These years of turmoil and the general wear and tear that the building had experienced over its first fifty years, along with needs for extensive upgrades to technical infrastructure, necessitated a building-wide renovation and overhaul. Based on its distinctive design and the fact that it was the setting for many historic moments, the Pentagon was designated a National Historic Landmark on October 5, 1992. Deteriorating conditions within the Pentagon, including leaking pipes, crumbling concrete, and ancient wiring, aggravated by decades of neglected maintenance, forced the U.S. Congress to approve a long-delayed renovation that began in 1994. The ceiling-to-slab renovation plan divided the Pentagon into five wedges, each in turn to be stripped down to bare concrete floors and columns and refitted with up-to-date wiring, lighting, furniture, and communications infrastructure. The work also included construction of a remote delivery facility to accept mail and goods for the Pentagon, lessening the dangers presented by truck bombs. By September 2001, workers had completed renovations on the first of the wedges.
September 11, 2001
On September 11, 2001, the Pentagon, along with the World Trade Center in New York City, was attacked by the al Qaeda terrorist network, led by fugitive Saudi billionaire Osama bin Laden. Five hijackers, acting under a plan masterminded by al Qaeda operative Khalid Sheikh Mohammed, seized American Airlines Flight 77, which had departed Dulles International Airport at 8:20 that morning en route to Los Angeles. At 9:37 a.m. the Boeing 757 was flown into the first floor of the Pentagon’s west wall at a speed of approximately 460 knots. All of the plane’s fifty-eight passengers and crew, as well as the hijackers, died instantly.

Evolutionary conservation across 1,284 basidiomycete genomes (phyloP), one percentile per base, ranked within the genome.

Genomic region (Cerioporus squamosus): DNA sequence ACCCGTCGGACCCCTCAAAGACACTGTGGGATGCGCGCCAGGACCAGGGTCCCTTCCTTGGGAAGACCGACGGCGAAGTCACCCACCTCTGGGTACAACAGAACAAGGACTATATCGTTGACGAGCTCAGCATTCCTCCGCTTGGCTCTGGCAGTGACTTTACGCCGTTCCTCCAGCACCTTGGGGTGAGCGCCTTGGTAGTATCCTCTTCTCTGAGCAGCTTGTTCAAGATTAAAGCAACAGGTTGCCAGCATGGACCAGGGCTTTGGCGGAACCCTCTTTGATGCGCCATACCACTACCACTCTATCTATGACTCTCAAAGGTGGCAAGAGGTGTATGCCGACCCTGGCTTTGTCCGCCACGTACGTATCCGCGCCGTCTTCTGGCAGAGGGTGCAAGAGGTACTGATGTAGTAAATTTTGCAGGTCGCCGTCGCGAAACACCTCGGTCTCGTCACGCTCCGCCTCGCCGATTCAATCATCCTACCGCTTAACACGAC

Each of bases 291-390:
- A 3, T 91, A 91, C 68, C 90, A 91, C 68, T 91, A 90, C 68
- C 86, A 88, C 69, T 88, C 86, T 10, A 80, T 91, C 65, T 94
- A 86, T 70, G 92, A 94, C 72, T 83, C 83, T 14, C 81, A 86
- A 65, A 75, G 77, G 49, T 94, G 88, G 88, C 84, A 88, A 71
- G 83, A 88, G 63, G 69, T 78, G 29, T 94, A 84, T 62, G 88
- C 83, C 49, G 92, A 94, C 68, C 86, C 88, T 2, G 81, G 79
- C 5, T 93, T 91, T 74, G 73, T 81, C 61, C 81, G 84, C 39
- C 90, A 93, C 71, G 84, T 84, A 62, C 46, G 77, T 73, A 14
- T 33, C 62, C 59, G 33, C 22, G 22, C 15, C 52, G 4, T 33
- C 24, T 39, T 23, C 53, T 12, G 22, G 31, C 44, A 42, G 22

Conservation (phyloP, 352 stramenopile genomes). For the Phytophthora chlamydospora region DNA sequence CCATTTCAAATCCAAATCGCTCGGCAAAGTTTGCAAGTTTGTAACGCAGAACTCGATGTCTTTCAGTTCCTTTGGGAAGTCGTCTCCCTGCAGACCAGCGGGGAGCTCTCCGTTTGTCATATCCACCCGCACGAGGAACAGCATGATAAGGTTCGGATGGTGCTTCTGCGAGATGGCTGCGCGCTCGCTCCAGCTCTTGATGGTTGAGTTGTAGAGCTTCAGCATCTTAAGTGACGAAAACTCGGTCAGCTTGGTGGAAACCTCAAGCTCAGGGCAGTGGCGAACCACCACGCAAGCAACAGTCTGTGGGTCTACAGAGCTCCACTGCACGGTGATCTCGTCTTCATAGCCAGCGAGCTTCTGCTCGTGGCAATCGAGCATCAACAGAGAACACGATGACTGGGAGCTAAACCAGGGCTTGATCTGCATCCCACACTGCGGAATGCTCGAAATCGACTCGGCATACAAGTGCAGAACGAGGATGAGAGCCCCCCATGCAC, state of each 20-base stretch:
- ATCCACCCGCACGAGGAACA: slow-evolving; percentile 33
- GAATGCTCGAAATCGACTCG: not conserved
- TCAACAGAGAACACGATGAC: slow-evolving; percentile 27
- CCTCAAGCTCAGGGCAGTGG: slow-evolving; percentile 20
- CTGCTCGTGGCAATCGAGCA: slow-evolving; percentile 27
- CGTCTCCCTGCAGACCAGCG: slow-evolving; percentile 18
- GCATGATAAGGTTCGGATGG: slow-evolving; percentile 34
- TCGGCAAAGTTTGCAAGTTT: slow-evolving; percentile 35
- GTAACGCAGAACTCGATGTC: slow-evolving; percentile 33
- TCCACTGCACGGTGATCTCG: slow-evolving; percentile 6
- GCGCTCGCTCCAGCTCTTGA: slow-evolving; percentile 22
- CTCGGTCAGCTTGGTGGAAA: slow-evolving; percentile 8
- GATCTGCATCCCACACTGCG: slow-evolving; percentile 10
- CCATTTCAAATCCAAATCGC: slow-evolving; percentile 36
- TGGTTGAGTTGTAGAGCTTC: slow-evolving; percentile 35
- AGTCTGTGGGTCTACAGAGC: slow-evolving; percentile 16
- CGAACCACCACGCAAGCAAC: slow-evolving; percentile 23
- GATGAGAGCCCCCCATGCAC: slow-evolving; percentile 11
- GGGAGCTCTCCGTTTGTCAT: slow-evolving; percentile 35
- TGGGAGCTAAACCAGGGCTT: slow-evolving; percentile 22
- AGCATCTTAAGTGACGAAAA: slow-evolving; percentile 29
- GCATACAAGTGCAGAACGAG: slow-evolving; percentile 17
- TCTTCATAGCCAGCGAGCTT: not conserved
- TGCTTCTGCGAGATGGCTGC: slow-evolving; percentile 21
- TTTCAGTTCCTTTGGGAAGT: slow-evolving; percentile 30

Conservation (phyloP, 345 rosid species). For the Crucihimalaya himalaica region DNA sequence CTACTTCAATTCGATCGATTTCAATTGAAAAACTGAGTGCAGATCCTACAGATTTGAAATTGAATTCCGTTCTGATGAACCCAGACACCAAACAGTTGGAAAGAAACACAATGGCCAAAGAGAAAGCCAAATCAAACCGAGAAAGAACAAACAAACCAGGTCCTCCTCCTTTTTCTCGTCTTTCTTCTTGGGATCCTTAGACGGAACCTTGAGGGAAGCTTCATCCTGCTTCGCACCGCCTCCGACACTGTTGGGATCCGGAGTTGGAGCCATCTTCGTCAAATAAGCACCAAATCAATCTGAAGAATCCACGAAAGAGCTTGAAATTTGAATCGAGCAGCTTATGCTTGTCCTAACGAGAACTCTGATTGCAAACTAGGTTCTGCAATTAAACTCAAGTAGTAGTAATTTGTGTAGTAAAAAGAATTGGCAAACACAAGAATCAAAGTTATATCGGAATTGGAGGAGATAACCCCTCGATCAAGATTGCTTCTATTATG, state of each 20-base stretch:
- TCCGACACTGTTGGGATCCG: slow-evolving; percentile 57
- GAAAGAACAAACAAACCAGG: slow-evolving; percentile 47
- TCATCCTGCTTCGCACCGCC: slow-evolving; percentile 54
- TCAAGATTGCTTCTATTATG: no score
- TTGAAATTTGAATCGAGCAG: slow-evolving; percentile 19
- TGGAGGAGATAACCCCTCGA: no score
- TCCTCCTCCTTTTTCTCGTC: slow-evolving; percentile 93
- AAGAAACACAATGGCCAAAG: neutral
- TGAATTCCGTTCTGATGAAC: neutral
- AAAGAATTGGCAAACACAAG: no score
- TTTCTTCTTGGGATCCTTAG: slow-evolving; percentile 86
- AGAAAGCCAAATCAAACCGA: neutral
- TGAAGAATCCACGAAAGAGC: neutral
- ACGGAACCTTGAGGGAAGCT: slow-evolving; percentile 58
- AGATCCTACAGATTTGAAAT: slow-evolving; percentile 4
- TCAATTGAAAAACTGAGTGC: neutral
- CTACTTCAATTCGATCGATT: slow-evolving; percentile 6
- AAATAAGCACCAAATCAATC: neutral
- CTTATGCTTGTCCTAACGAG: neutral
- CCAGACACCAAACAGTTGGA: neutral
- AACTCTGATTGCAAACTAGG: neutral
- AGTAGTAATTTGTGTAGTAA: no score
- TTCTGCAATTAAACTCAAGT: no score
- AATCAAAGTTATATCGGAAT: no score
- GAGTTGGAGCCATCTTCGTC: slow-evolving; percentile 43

Wreckage and fuel cascaded through three rings of the building, decimating the Navy Command Center, the Defense Intelligence Agency’s comptroller office, and army budget offices. The death toll of 125 inside the building would have been much greater but for a series of happenstances. The plane struck the only portion of the Pentagon that had been renovated and was thus equipped with blast-resistant windows, structural improvements, and sprinkler systems. Most significantly, the ongoing renovations meant the area was only half populated, further reducing casualties.
The reconstruction, assigned to the Pentagon Renovation Program under the leadership of Lee Evey, was christened the Phoenix Project and became a race to repair the 400,000 square feet of damaged space in the building as quickly as possible. Workers, fired with patriotic resolve, pledged to restore the building within one year of the attack, working around the clock and through holidays to get the job done. By the first anniversary of the attack, all offices at the point of impact were restored and occupied by employees.
Plans for a memorial to the victims began soon after the attack. A panel of judges, which included representatives from the families of victims, considered hundreds of proposals submitted via a blind competition. They chose a proposal to cover the two-acre site along the plane’s path to the building with trees and 184 benches built atop small reflecting pools, each representing a victim. Ground was broken for the Pentagon Memorial on June 15, 2006. The memorial was dedicated on September 11, 2008, the seventh anniversary of the attack, before an audience of almost 20,000, including hundreds of victims’ family members, survivors, and rescuers.
By the summer of 2009, the renovation of the Pentagon was more than three-quarters finished and slated for completion in 2011.